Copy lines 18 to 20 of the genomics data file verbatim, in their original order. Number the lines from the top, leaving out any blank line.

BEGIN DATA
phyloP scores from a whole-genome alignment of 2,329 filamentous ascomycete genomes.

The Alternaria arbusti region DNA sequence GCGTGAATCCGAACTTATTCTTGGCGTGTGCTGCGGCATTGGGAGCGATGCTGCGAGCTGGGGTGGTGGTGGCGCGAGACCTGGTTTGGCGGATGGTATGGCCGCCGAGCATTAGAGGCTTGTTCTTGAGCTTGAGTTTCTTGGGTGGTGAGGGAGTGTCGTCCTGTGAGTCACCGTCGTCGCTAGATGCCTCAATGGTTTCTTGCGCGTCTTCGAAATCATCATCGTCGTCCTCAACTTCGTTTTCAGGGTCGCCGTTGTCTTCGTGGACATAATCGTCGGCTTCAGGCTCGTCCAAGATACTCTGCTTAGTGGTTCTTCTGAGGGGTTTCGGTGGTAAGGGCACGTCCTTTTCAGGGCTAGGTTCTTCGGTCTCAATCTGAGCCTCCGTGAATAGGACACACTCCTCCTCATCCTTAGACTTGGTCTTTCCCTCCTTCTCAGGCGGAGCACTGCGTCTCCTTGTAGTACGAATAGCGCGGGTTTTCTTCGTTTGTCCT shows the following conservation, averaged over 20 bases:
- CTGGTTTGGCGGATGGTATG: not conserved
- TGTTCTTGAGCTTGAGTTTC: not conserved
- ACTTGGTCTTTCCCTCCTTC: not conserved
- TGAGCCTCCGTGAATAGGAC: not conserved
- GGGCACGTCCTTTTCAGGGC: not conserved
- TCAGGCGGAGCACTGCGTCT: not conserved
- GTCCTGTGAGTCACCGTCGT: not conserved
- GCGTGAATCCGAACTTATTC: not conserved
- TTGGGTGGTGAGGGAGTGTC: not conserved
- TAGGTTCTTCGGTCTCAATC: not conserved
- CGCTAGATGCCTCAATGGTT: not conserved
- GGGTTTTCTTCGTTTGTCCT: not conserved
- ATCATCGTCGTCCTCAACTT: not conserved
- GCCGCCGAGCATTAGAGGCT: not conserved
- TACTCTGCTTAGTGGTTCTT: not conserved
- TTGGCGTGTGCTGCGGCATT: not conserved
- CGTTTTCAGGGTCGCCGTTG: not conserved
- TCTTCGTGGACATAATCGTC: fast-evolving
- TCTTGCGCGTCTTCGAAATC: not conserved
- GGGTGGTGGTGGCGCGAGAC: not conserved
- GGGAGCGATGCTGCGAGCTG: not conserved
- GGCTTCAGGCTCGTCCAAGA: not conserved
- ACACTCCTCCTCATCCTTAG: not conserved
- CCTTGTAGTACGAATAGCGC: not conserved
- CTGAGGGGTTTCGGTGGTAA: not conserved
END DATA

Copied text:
- TTGGCGTGTGCTGCGGCATT: not conserved
- CGTTTTCAGGGTCGCCGTTG: not conserved
- TCTTCGTGGACATAATCGTC: fast-evolving